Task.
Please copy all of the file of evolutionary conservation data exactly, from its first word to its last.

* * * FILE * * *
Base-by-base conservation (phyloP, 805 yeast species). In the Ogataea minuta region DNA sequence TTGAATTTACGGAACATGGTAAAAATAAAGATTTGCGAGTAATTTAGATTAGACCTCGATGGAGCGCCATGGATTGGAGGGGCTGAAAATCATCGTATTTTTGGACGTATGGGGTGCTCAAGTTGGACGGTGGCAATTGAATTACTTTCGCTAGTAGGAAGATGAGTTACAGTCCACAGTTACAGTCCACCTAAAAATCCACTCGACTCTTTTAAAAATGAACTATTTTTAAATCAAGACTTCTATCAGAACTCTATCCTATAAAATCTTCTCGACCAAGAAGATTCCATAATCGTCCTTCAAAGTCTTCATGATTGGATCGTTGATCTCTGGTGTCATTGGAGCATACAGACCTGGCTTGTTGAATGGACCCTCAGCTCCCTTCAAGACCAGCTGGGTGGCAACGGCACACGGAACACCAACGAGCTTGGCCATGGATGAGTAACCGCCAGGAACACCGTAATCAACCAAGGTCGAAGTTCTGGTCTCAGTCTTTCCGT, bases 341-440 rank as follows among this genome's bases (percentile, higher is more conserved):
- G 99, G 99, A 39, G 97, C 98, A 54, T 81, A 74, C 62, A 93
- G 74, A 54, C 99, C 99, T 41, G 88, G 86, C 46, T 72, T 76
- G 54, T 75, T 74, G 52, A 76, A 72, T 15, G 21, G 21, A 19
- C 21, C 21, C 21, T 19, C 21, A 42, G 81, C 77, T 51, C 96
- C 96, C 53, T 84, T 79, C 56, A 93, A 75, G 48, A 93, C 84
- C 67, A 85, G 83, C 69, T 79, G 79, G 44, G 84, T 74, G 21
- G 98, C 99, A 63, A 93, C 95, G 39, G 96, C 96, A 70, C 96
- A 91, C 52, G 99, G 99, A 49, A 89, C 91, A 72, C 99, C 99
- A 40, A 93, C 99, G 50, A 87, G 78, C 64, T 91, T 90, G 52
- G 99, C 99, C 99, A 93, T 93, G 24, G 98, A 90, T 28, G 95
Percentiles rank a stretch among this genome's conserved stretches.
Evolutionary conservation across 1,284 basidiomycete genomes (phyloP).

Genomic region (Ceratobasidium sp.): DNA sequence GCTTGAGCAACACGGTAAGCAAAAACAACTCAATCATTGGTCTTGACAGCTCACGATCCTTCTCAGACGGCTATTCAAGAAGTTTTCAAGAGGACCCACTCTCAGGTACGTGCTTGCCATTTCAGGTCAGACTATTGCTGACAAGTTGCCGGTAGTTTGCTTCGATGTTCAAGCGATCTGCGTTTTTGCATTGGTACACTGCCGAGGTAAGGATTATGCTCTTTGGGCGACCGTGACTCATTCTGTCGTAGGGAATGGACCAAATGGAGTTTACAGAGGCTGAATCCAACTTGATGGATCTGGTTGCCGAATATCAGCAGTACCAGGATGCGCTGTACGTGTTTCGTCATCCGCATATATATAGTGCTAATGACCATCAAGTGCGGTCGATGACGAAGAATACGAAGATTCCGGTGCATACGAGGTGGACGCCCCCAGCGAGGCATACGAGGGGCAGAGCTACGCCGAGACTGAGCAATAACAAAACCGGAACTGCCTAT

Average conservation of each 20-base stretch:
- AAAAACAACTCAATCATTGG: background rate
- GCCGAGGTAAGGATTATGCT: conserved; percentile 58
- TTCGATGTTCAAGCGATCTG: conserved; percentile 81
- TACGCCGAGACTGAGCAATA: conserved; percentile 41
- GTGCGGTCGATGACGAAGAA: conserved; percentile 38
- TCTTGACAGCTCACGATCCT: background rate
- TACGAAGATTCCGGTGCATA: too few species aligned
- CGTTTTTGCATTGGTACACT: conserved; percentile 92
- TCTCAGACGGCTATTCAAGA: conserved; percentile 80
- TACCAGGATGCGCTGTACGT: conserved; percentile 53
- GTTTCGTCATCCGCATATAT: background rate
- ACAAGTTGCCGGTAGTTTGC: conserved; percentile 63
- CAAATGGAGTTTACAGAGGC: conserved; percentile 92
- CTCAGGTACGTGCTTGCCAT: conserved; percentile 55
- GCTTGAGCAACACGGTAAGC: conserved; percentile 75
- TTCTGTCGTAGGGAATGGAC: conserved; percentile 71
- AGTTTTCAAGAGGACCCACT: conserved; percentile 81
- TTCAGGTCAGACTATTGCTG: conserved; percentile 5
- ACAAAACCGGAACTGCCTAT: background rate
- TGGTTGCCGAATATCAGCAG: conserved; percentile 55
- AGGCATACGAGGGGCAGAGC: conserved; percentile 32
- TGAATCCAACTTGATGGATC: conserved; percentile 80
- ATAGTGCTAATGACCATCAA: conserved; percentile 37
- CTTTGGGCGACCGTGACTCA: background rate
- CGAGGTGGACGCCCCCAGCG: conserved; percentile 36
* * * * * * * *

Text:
Base-by-base conservation (phyloP, 805 yeast species). In the Ogataea minuta region DNA sequence TTGAATTTACGGAACATGGTAAAAATAAAGATTTGCGAGTAATTTAGATTAGACCTCGATGGAGCGCCATGGATTGGAGGGGCTGAAAATCATCGTATTTTTGGACGTATGGGGTGCTCAAGTTGGACGGTGGCAATTGAATTACTTTCGCTAGTAGGAAGATGAGTTACAGTCCACAGTTACAGTCCACCTAAAAATCCACTCGACTCTTTTAAAAATGAACTATTTTTAAATCAAGACTTCTATCAGAACTCTATCCTATAAAATCTTCTCGACCAAGAAGATTCCATAATCGTCCTTCAAAGTCTTCATGATTGGATCGTTGATCTCTGGTGTCATTGGAGCATACAGACCTGGCTTGTTGAATGGACCCTCAGCTCCCTTCAAGACCAGCTGGGTGGCAACGGCACACGGAACACCAACGAGCTTGGCCATGGATGAGTAACCGCCAGGAACACCGTAATCAACCAAGGTCGAAGTTCTGGTCTCAGTCTTTCCGT, bases 341-440 rank as follows among this genome's bases (percentile, higher is more conserved):
- G 99, G 99, A 39, G 97, C 98, A 54, T 81, A 74, C 62, A 93
- G 74, A 54, C 99, C 99, T 41, G 88, G 86, C 46, T 72, T 76
- G 54, T 75, T 74, G 52, A 76, A 72, T 15, G 21, G 21, A 19
- C 21, C 21, C 21, T 19, C 21, A 42, G 81, C 77, T 51, C 96
- C 96, C 53, T 84, T 79, C 56, A 93, A 75, G 48, A 93, C 84
- C 67, A 85, G 83, C 69, T 79, G 79, G 44, G 84, T 74, G 21
- G 98, C 99, A 63, A 93, C 95, G 39, G 96, C 96, A 70, C 96
- A 91, C 52, G 99, G 99, A 49, A 89, C 91, A 72, C 99, C 99
- A 40, A 93, C 99, G 50, A 87, G 78, C 64, T 91, T 90, G 52
- G 99, C 99, C 99, A 93, T 93, G 24, G 98, A 90, T 28, G 95
Percentiles rank a stretch among this genome's conserved stretches.
Evolutionary conservation across 1,284 basidiomycete genomes (phyloP).

Genomic region (Ceratobasidium sp.): DNA sequence GCTTGAGCAACACGGTAAGCAAAAACAACTCAATCATTGGTCTTGACAGCTCACGATCCTTCTCAGACGGCTATTCAAGAAGTTTTCAAGAGGACCCACTCTCAGGTACGTGCTTGCCATTTCAGGTCAGACTATTGCTGACAAGTTGCCGGTAGTTTGCTTCGATGTTCAAGCGATCTGCGTTTTTGCATTGGTACACTGCCGAGGTAAGGATTATGCTCTTTGGGCGACCGTGACTCATTCTGTCGTAGGGAATGGACCAAATGGAGTTTACAGAGGCTGAATCCAACTTGATGGATCTGGTTGCCGAATATCAGCAGTACCAGGATGCGCTGTACGTGTTTCGTCATCCGCATATATATAGTGCTAATGACCATCAAGTGCGGTCGATGACGAAGAATACGAAGATTCCGGTGCATACGAGGTGGACGCCCCCAGCGAGGCATACGAGGGGCAGAGCTACGCCGAGACTGAGCAATAACAAAACCGGAACTGCCTAT

Average conservation of each 20-base stretch:
- AAAAACAACTCAATCATTGG: background rate
- GCCGAGGTAAGGATTATGCT: conserved; percentile 58
- TTCGATGTTCAAGCGATCTG: conserved; percentile 81
- TACGCCGAGACTGAGCAATA: conserved; percentile 41
- GTGCGGTCGATGACGAAGAA: conserved; percentile 38
- TCTTGACAGCTCACGATCCT: background rate
- TACGAAGATTCCGGTGCATA: too few species aligned
- CGTTTTTGCATTGGTACACT: conserved; percentile 92
- TCTCAGACGGCTATTCAAGA: conserved; percentile 80
- TACCAGGATGCGCTGTACGT: conserved; percentile 53
- GTTTCGTCATCCGCATATAT: background rate
- ACAAGTTGCCGGTAGTTTGC: conserved; percentile 63
- CAAATGGAGTTTACAGAGGC: conserved; percentile 92
- CTCAGGTACGTGCTTGCCAT: conserved; percentile 55
- GCTTGAGCAACACGGTAAGC: conserved; percentile 75
- TTCTGTCGTAGGGAATGGAC: conserved; percentile 71
- AGTTTTCAAGAGGACCCACT: conserved; percentile 81
- TTCAGGTCAGACTATTGCTG: conserved; percentile 5
- ACAAAACCGGAACTGCCTAT: background rate
- TGGTTGCCGAATATCAGCAG: conserved; percentile 55
- AGGCATACGAGGGGCAGAGC: conserved; percentile 32
- TGAATCCAACTTGATGGATC: conserved; percentile 80
- ATAGTGCTAATGACCATCAA: conserved; percentile 37
- CTTTGGGCGACCGTGACTCA: background rate
- CGAGGTGGACGCCCCCAGCG: conserved; percentile 36